Food inspectors around Qatar have launched an intensive campaign of spot-checks on food shops and market stalls that sell fresh produce ahead of the start of Ramadan in just over a week.
As demand for fresh produce increases before the holy month, daily inspections will focus particularly on the central food market in Abu Hamour, the Ministry of Municipality and Environment (MME) said in an announcement this week.
In addition to stalls selling the produce, ministry inspectors will also be checking trucks and storage areas to ensure the food and conditions comply with health regulations.
Rotten, moldy or expired food that is deemed unfit for human consumption will be destroyed, the ministry warned.
The adjacent fish market will also be checked to ensure its compliance.
Inspections will continue throughout the month of Ramadan to make sure that food being sold is fresh, Mohamed Ahmed Al-Sayed, head of the Doha Municipality’s health control department, said in the statement.
Ministry inspectors already regularly visit cafes, restaurants, kitchens and warehouses to check if they are not violating the country’s food laws.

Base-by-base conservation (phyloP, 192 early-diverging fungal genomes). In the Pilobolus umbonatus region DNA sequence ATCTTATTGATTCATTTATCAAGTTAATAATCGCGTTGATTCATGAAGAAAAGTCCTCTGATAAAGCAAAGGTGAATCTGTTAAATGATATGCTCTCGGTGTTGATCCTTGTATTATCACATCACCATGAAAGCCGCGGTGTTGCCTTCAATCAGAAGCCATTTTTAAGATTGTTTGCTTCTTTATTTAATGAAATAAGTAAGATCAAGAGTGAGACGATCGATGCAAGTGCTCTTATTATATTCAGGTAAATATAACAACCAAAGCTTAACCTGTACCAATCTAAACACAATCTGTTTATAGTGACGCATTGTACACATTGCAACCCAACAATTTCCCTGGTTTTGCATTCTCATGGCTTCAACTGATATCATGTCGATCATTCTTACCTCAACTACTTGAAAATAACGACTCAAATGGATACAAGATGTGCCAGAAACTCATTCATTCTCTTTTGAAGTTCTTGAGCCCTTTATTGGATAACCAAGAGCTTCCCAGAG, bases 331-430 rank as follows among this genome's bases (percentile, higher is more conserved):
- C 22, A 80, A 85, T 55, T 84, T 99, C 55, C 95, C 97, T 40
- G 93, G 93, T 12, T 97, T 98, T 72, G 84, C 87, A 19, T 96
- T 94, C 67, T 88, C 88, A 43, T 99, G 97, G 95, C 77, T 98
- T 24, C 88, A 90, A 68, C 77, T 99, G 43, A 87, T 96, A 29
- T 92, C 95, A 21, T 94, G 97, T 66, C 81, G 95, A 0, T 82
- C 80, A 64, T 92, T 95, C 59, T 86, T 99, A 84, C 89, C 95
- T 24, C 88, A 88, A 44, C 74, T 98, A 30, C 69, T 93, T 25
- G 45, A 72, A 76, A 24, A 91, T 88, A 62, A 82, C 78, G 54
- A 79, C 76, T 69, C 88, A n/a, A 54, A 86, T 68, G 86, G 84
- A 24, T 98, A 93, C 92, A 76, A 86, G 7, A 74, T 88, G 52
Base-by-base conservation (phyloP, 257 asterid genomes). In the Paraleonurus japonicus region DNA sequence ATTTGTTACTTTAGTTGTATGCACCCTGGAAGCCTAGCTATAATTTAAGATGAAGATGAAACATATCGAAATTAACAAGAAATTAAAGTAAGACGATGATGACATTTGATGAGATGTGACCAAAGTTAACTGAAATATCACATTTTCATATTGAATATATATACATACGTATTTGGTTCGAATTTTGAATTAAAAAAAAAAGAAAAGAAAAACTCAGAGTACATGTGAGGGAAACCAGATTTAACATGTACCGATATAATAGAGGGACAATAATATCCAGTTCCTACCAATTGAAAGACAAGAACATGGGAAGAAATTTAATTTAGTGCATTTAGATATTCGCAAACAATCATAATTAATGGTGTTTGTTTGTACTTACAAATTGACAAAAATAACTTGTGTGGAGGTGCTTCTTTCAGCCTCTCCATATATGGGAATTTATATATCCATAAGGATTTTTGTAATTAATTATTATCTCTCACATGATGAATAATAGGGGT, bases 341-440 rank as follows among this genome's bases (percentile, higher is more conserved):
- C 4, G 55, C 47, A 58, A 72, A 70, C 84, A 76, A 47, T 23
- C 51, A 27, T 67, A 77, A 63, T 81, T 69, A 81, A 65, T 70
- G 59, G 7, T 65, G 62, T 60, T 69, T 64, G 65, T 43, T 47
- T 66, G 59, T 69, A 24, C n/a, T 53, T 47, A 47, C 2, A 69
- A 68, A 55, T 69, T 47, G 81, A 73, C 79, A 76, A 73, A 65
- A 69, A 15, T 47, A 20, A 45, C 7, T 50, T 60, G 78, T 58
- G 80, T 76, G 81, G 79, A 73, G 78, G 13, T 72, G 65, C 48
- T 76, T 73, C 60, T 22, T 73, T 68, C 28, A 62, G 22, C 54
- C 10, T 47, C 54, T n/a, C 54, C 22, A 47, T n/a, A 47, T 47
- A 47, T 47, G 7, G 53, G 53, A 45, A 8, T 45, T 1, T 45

Erring establishments can be partially or fully shut down as a penalty, and the MME publishes basic details of the closures in Arabic on its website.
On Tuesday, the MME ordered part of the Best Western Plus Doha hotel’s bakery section in Salata to be shut for seven days. It said the fridge was storing food that was unfit for consumption and past its expiry date.
The previous week, inspectors enforced a 20-day partial closure of the Westin Hotel on Salwa Road.
A spokesperson said an out-of-date bottle of juice was found in the fridge of the Luxe Lounge, located off the hotel’s lobby.
Separately, during one week in March, more than 17 tons of rotten fruit, veg and meat from markets and shops across Qatar was destroyed after ministry teams found it was unfit for consumption.